Last week we paid attention to the way that John’s Jesus used confusing language. When he told Nicodemus that he had to be born “anothen” in order to see the Kingdom of God, the Greek word “anothen” could have meant “again” (as Nicodemus assumed) or “from above” (the more spiritual meaning that Jesus actually intended.)
The major theme of John’s Gospel is about how people come to believe in Jesus as the Son of God and Saviour of the world. At the end of chapter 20, the purpose of the Gospel is made plain: “Now Jesus did many other signs in the presence of his disciples, which are not written in this book. But … Read more »
Nicodemus is an example of an educated and religious person who doesn’t quite GET what Jesus is about. The exchange between Jesus and Nicodemus is a typical passage from John’s Gospel, full of metaphors and symbolic language. Jesus is speaking in riddles, it seems, and Nicodemus is thoroughly confused. Understandably confused, I think.
First, of course, there is the mix-up over what Jesus is saying about being born. The Greek word used is “anothen,” and Nicodemus interprets it to mean “again.” He thinks that Jesus is requiring him to be born AGAIN in order to see the Kingdom of God. “How can a grown man ever be born a second time?” he asks. And Jesus tells him that he doesn’t need another physical, human birth. He needs to be born of the Spirit. You see, the other meaning of the word “anothen” is “from above.” Nicodemus, and all of us, need to be born “from above” by the Spirit in order to experience the Kingdom of God.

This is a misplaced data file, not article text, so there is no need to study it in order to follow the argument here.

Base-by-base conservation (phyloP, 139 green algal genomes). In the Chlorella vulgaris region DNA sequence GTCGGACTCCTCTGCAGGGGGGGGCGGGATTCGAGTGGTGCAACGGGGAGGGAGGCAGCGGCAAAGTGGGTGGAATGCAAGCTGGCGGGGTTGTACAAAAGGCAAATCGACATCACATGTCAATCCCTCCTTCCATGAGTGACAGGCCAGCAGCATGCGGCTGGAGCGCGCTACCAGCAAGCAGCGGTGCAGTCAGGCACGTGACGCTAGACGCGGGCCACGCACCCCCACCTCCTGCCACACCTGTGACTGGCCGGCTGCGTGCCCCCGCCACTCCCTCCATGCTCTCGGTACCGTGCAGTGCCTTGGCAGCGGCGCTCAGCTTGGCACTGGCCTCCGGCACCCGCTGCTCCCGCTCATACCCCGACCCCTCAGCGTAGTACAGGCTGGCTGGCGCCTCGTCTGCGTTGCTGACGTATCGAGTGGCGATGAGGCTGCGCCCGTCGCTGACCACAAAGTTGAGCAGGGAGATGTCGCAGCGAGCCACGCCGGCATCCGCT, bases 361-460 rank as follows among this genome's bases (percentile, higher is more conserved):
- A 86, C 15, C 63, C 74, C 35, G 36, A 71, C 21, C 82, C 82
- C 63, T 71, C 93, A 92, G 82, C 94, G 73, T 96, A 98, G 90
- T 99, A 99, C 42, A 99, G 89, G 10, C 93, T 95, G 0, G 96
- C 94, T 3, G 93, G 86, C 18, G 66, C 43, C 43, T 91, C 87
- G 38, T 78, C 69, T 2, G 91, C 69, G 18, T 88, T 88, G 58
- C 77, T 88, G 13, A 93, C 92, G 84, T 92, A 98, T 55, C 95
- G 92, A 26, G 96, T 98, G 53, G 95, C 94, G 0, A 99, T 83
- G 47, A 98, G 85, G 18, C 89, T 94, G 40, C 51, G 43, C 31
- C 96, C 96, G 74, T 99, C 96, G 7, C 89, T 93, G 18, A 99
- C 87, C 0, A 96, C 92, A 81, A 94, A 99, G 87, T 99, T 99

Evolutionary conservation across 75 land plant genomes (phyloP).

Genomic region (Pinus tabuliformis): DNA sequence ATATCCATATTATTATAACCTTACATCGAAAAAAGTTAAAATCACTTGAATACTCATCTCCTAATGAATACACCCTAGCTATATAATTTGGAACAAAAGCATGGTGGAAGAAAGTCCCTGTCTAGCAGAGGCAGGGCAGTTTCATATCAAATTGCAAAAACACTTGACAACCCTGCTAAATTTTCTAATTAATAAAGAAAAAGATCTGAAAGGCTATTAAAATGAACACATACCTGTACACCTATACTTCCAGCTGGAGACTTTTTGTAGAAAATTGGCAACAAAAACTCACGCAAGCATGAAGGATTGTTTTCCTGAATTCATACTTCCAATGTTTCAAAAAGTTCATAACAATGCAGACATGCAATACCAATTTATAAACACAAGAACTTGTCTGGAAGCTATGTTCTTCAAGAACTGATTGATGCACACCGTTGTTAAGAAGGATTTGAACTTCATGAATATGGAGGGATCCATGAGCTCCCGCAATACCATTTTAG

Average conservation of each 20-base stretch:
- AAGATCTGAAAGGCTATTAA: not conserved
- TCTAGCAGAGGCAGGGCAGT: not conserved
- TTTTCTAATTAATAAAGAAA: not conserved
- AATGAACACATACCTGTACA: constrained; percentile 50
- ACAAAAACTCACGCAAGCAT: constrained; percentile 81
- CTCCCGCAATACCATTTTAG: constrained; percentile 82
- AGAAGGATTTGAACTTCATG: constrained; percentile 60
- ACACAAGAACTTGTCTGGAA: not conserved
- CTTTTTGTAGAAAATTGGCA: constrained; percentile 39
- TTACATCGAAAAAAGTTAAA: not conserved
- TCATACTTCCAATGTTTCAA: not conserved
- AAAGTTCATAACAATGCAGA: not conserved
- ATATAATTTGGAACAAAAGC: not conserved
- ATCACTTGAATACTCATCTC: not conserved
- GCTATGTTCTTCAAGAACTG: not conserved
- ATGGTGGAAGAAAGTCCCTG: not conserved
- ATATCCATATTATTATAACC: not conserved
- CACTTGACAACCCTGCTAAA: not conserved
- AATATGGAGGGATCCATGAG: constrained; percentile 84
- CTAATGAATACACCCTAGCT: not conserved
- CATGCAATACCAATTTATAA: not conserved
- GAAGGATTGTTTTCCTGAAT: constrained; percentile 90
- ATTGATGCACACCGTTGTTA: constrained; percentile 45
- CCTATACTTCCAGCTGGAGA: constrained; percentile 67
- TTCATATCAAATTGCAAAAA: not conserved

As Jesus goes on talking about this spiritual birth, there’s a line about the wind. “God’s Spirit is like the wind that blows wherever it wants to. You … Read more »
Genesis 2:15-17, 3:1-7
Did anyone watch the show “Little Mosque on the Prairie” this week? It’s the CBC comedy about a little Mosque in a community somewhere on the Canadian Prairies. There aren’t a huge number of Muslims in the fictional town of “Mercy” but there are enough to gather together in a rented space in an Anglican Church. And there are enough to hire a young Imam from Toronto (the clergy person in an Islamic community).
This week’s episode of “Little Mosque on the Prairie” began with Friday prayers and the Imam’s sermon. It’s the beginning of the festival of Ramadan in which Muslims fast and pray, read the Qu’ran and re-focus their lives on following the ways of God, including good deeds, kindness, and helping others. Though the TV show wasn’t concerned with giving many details about the meaning and significance of Ramadan, what was clear was the call to individuals to rid themselves of bad habits, negative practices, or what in a religious context, we would call sin.